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Letters to the Editor

Letter: Real injustice

December 11, 2013

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To the editor:

Recently, perimeter construction on the South Lawrence Trafficway was mentioned in this paper. I’ve heard that 50 or so acres are going to be affected by this road in the wetlands. Over 100 years ago, Haskell students built the channels and canals that will be destroyed here. These students had been taken by coercion away from their reservations, families, cultures and religions to have these parts of their identity destroyed by the assimilation policies of this country and its Christian denominations. That canal area was a reminder of the forced assimilation actions of this country.

And yet the beneficiaries of past anti-Indian policy have no problem destroying the reminder of forced labor for the purpose of assimilation. It’s akin to destroying a building at Auschwitz as if nothing happened there either.

In Washington, D.C., clergy of all denominations can stand together to speak of the injustice of having a racist NFL mascot. In Douglas County, Kansas, a United Methodist College can act as if native concerns are invisible when remembering what was done in the recent past and some can wrongly repeat the “Win-Win” mantra for their own conscience. Those with no memory sin over and over.

Comments

Bob Hechlor 1 year ago

Think baby, think. Oh sorry, that would be asking too much.

Julius Nolan 1 year ago

The real injustice is the fact that road was not built once approved. Look at millions of dollars it has cost taxpayers with useless court cases.

Mike Riner 1 year ago

Perhaps we should dismantle everything built since that evil Columbus arrived...would that make everything okay then? This topic has been debated and debated. Build it already, before the costs go up yet again.

Scott Burkhart 1 year ago

I remember hiking, fishing, and hunting all over that area in the late 60s and early 70s. Naismith Creek/Drainage emerged about 31st st and meandered, roughly, parallel to 31st to Haskell Ave. where if followed the road bed to the Wakarusa River. There was nothing else there but blacktop and farmland. There were no canals or channels. Once in a while we would get tired of fishing at Mary's Lake and hike due south to the "Waky" to fish. It was a long trek but, back then, the bullhead were worth the excursion. I was the first paperboy in the Indian Hills development and I grew up on Belle Crest Dr. There is not an inch of ground I have not covered on foot from Hwy 59 to Haskell Ave and 27th st (before there was a 27th st) to the Wakarusa River. This letter is revisionist history. If there were canals and channels there, they were long gone before about 1966.

Fred Mertz 1 year ago

I recall hearing about this on my trips to Oklahoma. Stopping in gun shops I found racist people with anti-Obama posters on the wall. I challenged them about their hatred toward Obama and they said shut before we come up to Kansas and pave over your wetland.

Darn if they didn't.

Mike Ford 1 year ago

I heard the same anti Obama people at Cabelas today.....what's your point?

Mike Ford 1 year ago

This comment was removed by the site staff for violation of the usage agreement.

Scott Burkhart 1 year ago

Ignorance proves nothing. Yours or theirs.

William Enick 1 year ago

Well... lets have a exit ramp that goes to the wet lands. Now that it's going to happen. Lets have a historical commemoration area. Lets have improved hiking & nature trails. My wife & I would love another spot to take our binoculars & the dog & go birding. Lets have Indian tacos & original Native American art & jewelry...proceeds go to the University. I hear the construction will be as nature friendly as possible & the noise pollution kept to the very highest standards. Hundreds more people a week will show up. Now that it's going to happen...I just do not see it not happening unfortunately.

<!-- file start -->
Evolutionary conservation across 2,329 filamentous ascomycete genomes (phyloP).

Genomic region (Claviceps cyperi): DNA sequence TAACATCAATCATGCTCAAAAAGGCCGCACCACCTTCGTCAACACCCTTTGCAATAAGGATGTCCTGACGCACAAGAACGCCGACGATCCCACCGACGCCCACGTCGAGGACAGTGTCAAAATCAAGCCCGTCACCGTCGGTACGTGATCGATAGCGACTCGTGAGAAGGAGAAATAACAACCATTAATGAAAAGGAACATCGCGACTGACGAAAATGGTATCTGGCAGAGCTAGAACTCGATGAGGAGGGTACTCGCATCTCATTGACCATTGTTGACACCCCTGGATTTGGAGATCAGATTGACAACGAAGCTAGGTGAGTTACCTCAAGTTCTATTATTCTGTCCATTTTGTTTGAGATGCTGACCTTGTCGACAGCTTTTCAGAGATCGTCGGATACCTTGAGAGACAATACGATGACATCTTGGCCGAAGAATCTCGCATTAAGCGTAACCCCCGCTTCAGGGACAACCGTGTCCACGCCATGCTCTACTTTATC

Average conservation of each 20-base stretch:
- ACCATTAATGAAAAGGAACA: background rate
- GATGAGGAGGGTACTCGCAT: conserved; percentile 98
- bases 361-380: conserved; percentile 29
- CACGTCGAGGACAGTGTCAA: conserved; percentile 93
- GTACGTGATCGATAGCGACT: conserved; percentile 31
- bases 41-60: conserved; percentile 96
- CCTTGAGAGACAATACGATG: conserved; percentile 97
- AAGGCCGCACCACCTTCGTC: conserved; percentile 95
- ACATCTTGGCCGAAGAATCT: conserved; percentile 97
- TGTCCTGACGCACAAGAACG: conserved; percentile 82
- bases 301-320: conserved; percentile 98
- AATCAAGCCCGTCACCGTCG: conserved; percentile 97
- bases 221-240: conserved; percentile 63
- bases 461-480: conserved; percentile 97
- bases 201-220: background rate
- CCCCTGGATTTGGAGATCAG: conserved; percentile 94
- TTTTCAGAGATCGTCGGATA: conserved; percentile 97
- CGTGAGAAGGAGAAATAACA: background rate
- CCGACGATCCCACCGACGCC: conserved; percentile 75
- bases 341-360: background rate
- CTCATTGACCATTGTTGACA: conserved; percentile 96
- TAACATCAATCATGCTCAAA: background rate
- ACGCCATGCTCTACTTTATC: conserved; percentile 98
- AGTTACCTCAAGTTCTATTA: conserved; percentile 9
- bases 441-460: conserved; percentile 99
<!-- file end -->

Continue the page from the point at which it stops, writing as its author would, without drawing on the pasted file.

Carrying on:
Mike Ford 1 year ago

this project has been a white wash and denial since the get go. Haskell Institute in it's original form was a assimilation by force school with compulsory attendance through parents having their children ripped from their hands and their treaty monies for lands stolen by White people and the US Government and withheld until they handed over the children to be turned into culturally white people by any means possible. Carlisle Institute which was the model for Haskell and other boarding schools had a sign at the entrance stating "Killing the Indian To save the Man". the goal was to disconnect Indians from their lands, culture, religion, family, and language. Children were kept from their parents for years at a time until adulthood. A ninety year old Munsee elder whom I know was taken from her parents at age nine and ran away from Haskell after stints at Genoa and Wyandotte Indian Schools in the late 1930's. Your road is disrespecting this memory as is much of your comments and actions. The furthering desire to erase and ignore this memory and history will only cause you all to be reminded more. Example #1....The Cornplanter Tract named for the Seneca leader who had the land granted in northern Pennsylvania in the late 1790's was flooded by the Kinzua Dam Project in the early 1960's after the Seneca people fought for twenty or more years to stop it. The dam was erected and the Cornplanter land tract was flooded in violation of the Canandaigua Treaty of 1793 and those Seneca people were moved a couple of hundred miles north to the Allegheny Seneca Reservation near Salamanca, NY. Their community was dismantled and burned along with their communal Longhouse buildings which were an integral part of their community. This happened fifty years ago before I was born and I'm still talking about it. You all stepped in an offensive mess that you will be reminded about over and over. I guess if you aren't from this land is doesn't bother you to destroy it does it?